5. I should, in the last place, insist on superstition. As this is an undue fear of the divine nature, will, and operations, built on false notions and apprehensions of them, it may befall the minds of men in all religions, true and false. It is an internal vice of the mind. As it respects the outward way and means of religious service, and consists in the devout performance of such duties as God indeed accepts not, but forbids; so it belongs only to religion as it is false and corrupt. How in both respects it will engage the minds of men into the performance of religious duties, and for the most part with the most scrupulous diligence, and sometimes with prodigious attempts to exceed the measures of human nature in what they do design, is too long a work here to be declared. It may suffice to have mentioned it among the causes and reasons why men, whose affections are not spiritually renewed, may yet greatly delight in the diligent performance of the outward duties of religion. Our design in these things is the discovery of the true nature of this grace and duty of being spiritually minded. Hereunto we have declared that it is necessary that our affections be spirịtually and supernaturally renewed. And because there may be a great change wrought on the affections of men, with respect unto spiritual things, where there is nothing of this supernatural renovation; our present inquiry is, what

are the differences that are between the actings of the affections, of the one sort and of the other; whether spiritually renewed, or occasionally changed? And wherein the great exercise of them consists in the duties of religious worship, I haýe declared what are the grounds and reasons whence men of unrenewed minds do delight ofttimes in the duties of divine worship, and are diligent in the performance of them.

From these and the like considerations, it may be made manifest that the greatest part of the devotion that is in the world doth not spring from the spiritual renovation of the minds of men, without which it is not accepted with God. That which remains to give in instance, farther evidence unto the discovery we are in the pursuit of, is what are the grounds and reasons whereon those whose minds and affections are spiritually renewed, do delight in the institutions of divine worship; and attend unto their observance with great heed and diligence. And because this is an inquiry of great importance, and is of great use to be stated in other cases, as well as that before us, I shall treat of it by itself in the ensuing chapter, that the reader may the more distinctly comprehend it, both in the nature of the doctrine concerning it, and in the place it holds in our present discourse.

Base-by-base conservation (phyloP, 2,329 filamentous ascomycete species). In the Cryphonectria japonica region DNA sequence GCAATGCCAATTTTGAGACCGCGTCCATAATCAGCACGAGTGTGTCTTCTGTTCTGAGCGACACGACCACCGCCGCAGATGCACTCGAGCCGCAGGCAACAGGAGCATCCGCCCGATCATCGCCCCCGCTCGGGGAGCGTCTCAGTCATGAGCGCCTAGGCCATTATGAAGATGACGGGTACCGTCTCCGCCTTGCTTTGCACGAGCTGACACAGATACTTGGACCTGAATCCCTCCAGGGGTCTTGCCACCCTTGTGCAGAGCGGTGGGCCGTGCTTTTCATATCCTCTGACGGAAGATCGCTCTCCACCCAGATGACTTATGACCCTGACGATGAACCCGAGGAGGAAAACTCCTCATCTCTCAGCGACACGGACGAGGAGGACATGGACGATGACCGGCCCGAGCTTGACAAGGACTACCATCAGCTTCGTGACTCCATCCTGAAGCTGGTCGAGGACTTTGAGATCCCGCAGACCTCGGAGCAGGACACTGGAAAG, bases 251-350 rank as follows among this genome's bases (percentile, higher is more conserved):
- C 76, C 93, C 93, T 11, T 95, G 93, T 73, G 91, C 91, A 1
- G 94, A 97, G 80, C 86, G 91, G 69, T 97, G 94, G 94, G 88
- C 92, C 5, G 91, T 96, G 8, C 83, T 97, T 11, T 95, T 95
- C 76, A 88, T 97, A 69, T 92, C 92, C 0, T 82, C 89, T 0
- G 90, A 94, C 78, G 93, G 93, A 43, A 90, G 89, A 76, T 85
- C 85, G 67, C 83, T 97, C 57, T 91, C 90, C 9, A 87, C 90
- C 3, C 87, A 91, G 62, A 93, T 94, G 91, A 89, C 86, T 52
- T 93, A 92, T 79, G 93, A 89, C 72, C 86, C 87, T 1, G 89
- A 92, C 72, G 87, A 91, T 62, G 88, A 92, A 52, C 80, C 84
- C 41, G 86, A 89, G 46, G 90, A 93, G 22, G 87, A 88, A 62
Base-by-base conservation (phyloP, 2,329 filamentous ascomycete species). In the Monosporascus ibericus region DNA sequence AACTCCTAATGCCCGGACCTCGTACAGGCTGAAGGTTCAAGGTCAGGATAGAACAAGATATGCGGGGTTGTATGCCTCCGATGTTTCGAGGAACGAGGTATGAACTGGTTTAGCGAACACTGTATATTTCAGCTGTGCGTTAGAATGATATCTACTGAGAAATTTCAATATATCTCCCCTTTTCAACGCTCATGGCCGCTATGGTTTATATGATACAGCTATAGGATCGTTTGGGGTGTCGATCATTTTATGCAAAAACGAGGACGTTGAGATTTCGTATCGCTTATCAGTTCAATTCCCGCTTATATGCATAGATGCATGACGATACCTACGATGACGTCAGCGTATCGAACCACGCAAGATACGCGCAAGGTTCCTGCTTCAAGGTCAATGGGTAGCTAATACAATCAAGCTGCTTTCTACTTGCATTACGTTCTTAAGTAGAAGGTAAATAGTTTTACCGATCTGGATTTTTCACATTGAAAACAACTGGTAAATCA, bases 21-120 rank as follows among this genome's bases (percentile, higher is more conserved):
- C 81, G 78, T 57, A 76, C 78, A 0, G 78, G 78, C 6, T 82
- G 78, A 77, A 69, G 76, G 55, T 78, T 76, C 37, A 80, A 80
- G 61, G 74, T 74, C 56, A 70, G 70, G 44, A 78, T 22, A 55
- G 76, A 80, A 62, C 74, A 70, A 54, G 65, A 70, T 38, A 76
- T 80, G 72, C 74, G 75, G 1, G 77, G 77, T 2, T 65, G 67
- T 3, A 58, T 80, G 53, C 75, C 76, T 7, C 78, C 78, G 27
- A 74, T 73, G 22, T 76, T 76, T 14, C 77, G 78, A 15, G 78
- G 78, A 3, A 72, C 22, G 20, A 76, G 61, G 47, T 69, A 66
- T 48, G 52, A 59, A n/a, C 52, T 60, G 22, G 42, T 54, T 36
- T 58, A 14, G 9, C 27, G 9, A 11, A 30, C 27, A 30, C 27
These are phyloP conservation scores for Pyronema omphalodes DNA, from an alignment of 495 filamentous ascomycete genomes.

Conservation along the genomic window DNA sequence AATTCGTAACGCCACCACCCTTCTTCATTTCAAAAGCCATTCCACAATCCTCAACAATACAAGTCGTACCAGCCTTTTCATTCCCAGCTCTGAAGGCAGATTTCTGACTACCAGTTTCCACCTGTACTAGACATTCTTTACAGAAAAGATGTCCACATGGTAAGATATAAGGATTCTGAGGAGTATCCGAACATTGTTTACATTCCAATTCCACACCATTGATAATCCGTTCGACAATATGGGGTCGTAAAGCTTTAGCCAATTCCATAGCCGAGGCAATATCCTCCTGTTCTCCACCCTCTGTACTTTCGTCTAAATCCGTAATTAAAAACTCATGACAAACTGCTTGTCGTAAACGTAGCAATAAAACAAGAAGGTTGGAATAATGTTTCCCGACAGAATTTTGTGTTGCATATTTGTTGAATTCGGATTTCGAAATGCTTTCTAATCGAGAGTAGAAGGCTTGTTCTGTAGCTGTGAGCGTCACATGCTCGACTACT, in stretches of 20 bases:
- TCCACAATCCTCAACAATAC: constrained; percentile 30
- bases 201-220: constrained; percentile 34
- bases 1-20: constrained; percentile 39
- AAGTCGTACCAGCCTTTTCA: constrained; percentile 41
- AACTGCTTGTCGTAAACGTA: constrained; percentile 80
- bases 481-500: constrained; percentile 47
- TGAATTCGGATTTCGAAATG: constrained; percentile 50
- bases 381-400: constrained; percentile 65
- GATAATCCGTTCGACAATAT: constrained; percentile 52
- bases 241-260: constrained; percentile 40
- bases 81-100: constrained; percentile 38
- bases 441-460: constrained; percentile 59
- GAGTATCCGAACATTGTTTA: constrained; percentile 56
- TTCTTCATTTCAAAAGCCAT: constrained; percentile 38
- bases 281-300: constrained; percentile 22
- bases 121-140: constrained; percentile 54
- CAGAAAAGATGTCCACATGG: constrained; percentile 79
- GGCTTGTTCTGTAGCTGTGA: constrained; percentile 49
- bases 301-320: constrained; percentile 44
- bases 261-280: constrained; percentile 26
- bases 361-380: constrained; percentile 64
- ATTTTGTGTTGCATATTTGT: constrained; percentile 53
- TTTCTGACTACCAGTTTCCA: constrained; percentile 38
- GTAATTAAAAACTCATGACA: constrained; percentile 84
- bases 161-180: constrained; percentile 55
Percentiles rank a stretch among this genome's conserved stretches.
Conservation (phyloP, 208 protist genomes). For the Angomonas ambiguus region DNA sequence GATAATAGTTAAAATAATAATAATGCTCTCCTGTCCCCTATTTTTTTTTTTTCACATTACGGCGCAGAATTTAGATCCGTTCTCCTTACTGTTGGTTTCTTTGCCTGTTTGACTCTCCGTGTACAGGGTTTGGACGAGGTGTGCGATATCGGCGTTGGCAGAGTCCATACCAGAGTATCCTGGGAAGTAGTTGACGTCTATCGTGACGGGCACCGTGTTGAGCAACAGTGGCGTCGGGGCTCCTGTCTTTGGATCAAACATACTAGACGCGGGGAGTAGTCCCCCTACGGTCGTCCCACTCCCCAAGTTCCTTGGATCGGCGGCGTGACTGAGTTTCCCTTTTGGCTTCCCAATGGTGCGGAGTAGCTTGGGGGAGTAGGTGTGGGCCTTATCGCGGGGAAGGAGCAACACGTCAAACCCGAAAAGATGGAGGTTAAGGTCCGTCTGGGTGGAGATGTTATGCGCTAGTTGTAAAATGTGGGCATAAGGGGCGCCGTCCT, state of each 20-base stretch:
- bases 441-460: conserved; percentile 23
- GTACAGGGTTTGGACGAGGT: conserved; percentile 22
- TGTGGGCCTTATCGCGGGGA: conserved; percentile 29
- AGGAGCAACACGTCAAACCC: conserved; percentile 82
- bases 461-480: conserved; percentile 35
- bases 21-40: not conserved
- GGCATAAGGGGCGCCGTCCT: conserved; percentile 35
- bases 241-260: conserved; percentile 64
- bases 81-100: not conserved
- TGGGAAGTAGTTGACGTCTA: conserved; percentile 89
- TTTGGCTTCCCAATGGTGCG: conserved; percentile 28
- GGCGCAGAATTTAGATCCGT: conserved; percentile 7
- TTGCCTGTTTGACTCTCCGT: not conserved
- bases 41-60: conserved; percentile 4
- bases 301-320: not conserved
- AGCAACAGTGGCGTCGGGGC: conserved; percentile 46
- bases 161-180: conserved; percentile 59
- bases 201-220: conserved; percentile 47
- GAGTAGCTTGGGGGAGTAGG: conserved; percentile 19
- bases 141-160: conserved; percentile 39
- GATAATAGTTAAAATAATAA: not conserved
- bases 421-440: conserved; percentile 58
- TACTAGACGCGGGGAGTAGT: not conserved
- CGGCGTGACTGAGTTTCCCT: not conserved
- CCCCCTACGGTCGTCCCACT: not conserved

CHAP. XV.

Delight of believers in the holy institutions of divine worship. The

grounds and reasons thereof. The evidence of being spiritually minded

thereby, &c. That all true believers whose minds are spiritually renewed have a singular delight in all the institutions and ordinances of divine worship is fully evident, both in the examples of the saints in the Scripture, and their own experience, which they will never forego. For this hath been the greatest cause of their suffering persecution; and martyrdom itself, in all ages. If the primitive Christians under the power of the pagan emperors, or the witnesses for Christ under the antichristian apostacy, would, or could have omitted the observance of them (according to the advice and practice of the

Gnostics), they might have escaped the rage of their adversaries. But they loved not their lives, in comparison unto that delight which they had in the observance of the commands of Christ, as unto the duties of evangelical worship. David gives us frequently an instance hereof in himself, Psal. xlii. 1-4. 'As the hart panteth after the water-brooks, so panteth my soul after thee, O God. My soul thirsteth for God, for the living God: when shall I come and appear before God? My tears have been my meat day and night, while they continually say unto me, Where is thy God? When I remember these things, I pour out my soul in me: for I had gone with the multitude; I went with them to the house of God, with the voice of joy and praise, with a multitude that kept holy-day.' Psal. lxiii. 1-5. 'O God, thou art my God; early will I seek thee: my soul thirsteth for thee, my flesh longeth for thee in a dry and thirsty land, where no water is; to see thy power and thy glory, so as I have seen thee in thy sanctuary. Because thy loving-kindness is better than life, my lips shall praise thee. Thus will I bless thee while I live: I will lift up my hands in thy name. My soul shall be satisfied, as with marrow and fatness; and my mouth shall praise thee with joyful lips.' Psal. lxxxiv. 1-4. 'How amiable are thy tabernacles, O Lord of hosts! My soul longeth, yea, even fainteth for the courts of the Lord; my heart and my flesh crieth out for the living God. Yea, the sparrow hath found an house, and the swallow a nest for herself, where she may lay her young, even thine altars, O Lord of hosts, my King, and my God. Blessed are they that dwell in thy house: they will be still praising thee. Selah.'

But a greater than David is here.' Our Lord Jesus Christ himself did upon all occasions declare his delight in, and zeal, for all the ordinances of divine worship, which was then in force by virtue of divine institution and command. For although he severely reproved and rejected whatever men had added thereunto under the pretence of a supererogating strictness or outward order, laying it all under that dreadful sentence, 'Every plant which my heavenly Father hath not planted shall be plucked up,' and so cast into the fire; yet as unto what was of divine appointment, his delight therein was singular, and exemplary unto all his dis